necessary to open books in advance to re- 
ceive the names of subscribers, the num- 
ber of tickets being, distributed by lot. 
Sometimes the number of applicants for a 
single course was eight or ten thousand. 

From the advertisements of those days 
we find that tickets were distributed, ac- 
cording to necessity, to those who held 
numbers divisible by 3, 4, or 5. This plan 
was followed until the number of appli- 
cants did not much exceed the number 
of seats. When this occurred, the tickets 
were advertised to be ready for delivery, 
to adults only, on a certain date. At the 
time and place appointed a line was formed, 
that the first comers might be the first re- 
ceivers of tickets. For some years past 
a large hall has been secured, capable of 

The Lowell Institute 23 

receiving under cover several thousand 
persons at a time, so that applicants, no 
matter how many or how eager, can be 
arranged in line and receive their tickets 
in the order of their coming. 

The several lecture courses, with time, 
place, and conditions for obtaining tickets, 
are announced in certain Boston news- 
papers, usually at least a week in advance 
of each course. Such tickets, with re- 
served seats, are good for the entire 
course, but always to be shown at the 
door. There are a limited number of 
admission tickets, without reserved seats ; 
while admission to single lectures may 
also usually be obtained at the hall by 
waiting in line for a few moments just 
before the lecture. 

During the season of 1895-96, a some- 
what larger privilege was granted citizens, 
in obtaining course tickets, by the an- 
nouncement in connection with the adver-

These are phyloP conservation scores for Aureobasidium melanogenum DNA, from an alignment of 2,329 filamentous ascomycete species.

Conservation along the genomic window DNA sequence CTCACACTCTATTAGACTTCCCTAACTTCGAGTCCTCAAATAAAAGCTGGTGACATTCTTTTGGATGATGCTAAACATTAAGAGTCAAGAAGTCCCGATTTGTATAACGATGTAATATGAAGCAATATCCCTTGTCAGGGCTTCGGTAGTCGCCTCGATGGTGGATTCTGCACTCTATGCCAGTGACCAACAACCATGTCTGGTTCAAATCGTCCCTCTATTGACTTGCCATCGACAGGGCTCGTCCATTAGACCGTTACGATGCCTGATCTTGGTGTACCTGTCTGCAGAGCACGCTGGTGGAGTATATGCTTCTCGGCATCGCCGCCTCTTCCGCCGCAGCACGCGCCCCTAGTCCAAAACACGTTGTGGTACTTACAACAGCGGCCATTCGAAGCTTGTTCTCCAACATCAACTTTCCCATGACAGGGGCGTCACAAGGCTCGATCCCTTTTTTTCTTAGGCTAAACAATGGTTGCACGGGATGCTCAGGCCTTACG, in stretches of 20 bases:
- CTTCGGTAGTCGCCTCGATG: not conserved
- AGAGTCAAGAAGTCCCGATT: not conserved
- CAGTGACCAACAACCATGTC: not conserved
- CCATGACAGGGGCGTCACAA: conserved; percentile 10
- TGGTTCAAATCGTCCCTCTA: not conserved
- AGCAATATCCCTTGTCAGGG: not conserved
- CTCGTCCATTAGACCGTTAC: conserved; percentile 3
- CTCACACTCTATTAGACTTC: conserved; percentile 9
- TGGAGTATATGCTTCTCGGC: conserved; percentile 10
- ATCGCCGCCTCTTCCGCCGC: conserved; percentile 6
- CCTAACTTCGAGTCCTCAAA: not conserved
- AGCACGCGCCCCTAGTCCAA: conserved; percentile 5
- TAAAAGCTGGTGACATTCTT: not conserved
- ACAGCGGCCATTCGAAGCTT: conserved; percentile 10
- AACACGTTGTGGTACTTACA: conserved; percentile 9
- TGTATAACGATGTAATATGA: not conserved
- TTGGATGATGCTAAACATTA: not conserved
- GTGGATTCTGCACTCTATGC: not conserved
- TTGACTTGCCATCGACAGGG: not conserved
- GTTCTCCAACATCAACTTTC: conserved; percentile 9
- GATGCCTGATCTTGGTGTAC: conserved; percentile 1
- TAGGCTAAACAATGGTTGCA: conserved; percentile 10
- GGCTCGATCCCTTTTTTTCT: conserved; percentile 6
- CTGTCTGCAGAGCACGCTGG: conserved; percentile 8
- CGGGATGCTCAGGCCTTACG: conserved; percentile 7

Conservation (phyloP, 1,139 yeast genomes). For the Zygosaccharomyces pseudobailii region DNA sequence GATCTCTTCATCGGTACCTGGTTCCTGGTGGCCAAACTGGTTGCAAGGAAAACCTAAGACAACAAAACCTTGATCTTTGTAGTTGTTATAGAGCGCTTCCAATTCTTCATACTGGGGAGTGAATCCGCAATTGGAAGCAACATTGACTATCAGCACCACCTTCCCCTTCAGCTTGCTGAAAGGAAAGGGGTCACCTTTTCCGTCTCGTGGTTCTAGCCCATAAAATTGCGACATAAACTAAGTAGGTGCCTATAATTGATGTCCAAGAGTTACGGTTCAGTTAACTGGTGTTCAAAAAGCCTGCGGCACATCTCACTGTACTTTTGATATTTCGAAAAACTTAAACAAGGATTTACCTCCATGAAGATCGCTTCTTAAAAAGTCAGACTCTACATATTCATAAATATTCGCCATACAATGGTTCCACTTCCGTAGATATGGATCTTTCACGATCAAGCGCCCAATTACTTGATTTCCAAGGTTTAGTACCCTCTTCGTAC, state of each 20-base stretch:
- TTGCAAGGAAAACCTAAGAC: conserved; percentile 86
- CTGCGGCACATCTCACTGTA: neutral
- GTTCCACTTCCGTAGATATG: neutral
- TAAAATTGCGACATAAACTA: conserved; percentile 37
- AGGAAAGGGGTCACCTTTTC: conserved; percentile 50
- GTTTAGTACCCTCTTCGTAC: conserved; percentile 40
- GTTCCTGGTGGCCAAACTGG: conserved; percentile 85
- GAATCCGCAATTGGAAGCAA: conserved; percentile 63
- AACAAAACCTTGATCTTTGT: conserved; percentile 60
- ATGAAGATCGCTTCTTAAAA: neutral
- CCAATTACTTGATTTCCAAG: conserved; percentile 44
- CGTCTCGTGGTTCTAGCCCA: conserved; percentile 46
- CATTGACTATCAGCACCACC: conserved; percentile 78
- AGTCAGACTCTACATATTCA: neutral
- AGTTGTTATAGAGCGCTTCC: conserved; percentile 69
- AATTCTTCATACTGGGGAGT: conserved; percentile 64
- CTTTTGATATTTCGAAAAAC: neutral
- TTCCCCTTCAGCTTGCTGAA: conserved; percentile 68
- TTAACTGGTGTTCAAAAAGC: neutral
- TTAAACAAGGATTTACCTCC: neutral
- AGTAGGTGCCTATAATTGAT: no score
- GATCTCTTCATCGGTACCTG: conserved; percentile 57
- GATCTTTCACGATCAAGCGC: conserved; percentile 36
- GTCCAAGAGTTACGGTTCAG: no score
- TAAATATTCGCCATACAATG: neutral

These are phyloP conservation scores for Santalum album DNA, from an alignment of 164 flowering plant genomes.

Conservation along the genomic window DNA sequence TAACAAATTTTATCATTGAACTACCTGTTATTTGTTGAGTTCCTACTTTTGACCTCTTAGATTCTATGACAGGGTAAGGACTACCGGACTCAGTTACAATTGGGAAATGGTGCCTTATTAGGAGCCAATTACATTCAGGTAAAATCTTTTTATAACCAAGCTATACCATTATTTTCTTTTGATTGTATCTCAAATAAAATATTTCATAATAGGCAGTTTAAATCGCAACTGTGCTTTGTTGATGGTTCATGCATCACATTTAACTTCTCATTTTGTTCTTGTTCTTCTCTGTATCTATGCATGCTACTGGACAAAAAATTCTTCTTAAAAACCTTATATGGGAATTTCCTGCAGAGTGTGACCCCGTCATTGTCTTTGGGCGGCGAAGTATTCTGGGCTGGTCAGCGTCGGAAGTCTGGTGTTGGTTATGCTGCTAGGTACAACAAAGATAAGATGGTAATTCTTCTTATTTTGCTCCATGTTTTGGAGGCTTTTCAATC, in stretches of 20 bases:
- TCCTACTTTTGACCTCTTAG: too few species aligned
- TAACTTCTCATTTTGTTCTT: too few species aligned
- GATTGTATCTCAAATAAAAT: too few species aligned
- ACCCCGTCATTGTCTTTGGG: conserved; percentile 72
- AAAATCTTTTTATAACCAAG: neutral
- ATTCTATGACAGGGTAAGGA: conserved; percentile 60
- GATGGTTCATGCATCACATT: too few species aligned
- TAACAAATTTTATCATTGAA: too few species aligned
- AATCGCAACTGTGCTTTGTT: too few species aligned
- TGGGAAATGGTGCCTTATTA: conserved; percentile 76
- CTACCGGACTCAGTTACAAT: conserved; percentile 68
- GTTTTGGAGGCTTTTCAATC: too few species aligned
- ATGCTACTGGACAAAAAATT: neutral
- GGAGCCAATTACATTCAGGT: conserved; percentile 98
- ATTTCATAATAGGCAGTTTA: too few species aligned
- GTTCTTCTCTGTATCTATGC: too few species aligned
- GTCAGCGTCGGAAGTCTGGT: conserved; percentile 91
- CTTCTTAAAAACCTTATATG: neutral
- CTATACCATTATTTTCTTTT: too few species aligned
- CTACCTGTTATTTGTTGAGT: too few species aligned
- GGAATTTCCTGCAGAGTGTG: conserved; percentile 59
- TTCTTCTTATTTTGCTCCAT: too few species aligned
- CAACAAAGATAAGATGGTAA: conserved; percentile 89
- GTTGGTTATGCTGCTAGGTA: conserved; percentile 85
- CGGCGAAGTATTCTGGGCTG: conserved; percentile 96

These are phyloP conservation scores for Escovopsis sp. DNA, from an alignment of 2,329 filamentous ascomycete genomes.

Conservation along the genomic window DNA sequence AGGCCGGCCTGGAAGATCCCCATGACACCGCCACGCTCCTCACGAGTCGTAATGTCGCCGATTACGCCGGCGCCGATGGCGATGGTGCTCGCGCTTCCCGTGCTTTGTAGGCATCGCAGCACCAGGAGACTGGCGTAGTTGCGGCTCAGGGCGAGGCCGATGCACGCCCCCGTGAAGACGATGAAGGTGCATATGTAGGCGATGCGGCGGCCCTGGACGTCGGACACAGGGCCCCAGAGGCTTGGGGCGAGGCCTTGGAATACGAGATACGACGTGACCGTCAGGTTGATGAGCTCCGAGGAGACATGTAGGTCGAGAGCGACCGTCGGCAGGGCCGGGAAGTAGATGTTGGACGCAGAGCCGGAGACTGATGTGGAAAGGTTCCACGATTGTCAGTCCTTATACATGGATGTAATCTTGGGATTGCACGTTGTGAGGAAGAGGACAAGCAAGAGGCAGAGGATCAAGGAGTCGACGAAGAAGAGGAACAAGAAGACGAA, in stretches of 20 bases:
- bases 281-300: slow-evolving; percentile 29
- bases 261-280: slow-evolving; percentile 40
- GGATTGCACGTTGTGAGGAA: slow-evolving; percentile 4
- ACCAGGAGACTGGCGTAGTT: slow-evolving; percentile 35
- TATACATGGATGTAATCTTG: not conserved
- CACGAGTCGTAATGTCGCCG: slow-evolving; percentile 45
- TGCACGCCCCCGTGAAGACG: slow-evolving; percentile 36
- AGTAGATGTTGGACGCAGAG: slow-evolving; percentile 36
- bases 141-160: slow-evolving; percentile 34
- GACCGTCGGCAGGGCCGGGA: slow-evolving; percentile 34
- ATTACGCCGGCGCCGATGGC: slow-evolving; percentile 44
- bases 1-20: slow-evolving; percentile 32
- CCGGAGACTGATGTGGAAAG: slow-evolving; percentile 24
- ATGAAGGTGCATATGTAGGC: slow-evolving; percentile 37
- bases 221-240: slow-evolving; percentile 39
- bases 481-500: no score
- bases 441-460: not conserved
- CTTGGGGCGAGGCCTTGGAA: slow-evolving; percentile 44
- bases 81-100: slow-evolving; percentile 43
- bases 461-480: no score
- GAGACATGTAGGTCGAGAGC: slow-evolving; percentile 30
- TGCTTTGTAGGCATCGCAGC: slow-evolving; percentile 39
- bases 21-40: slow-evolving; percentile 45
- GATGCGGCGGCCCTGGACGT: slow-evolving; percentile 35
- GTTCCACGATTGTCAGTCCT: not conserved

tisement of lectures that any tickets with 
reserved seats, which remained after the 
line distribution, could be secured by appli- 

24 The Lowell Institute 

cants who enclosed stamped and addressed 
envelopes to the lecture management. 
This method has proved a great conven- 
ience to the public, and larger audiences 
have, in consequence, greeted the lecturers 
since this additional favor was bestowed. 

To prevent interruption and secure a 
quiet audience, certain rules were adopted : 
first, the closing of the hall doors the 
moment a lecturer began speaking, and 
keeping them closed until he had con- 
cluded. This rule was at first resisted to 
such a degree that a reputable gentleman 
was taken to the lockup and compelled to 
pay a fine for kicking his way through an 
entrance door. Finally the rule was sub- 
mitted to, and in time praised and copied 
as, in certain measure, at the Boston 
Symphony concerts. The lectures were 
also limited to one hour ; and in general 
the audiences have gradually been induced 
to applaud the lecturer only when he enters 
and retires. 

The lectures were given in the Odeon 
from their establishment in 1839 unt il 

Showing passageway to the Marlboro Chapel 

The Lowell Institute 25 

1846, when that building was converted 
into warehouses. The following season 
they were given in Tremont Temple. 
After this they were held in Marlboro 
Chapel, previously a lecture-room formed 
of an L of Marlboro Hotel on Wash- 
ington Street. The hall itself was in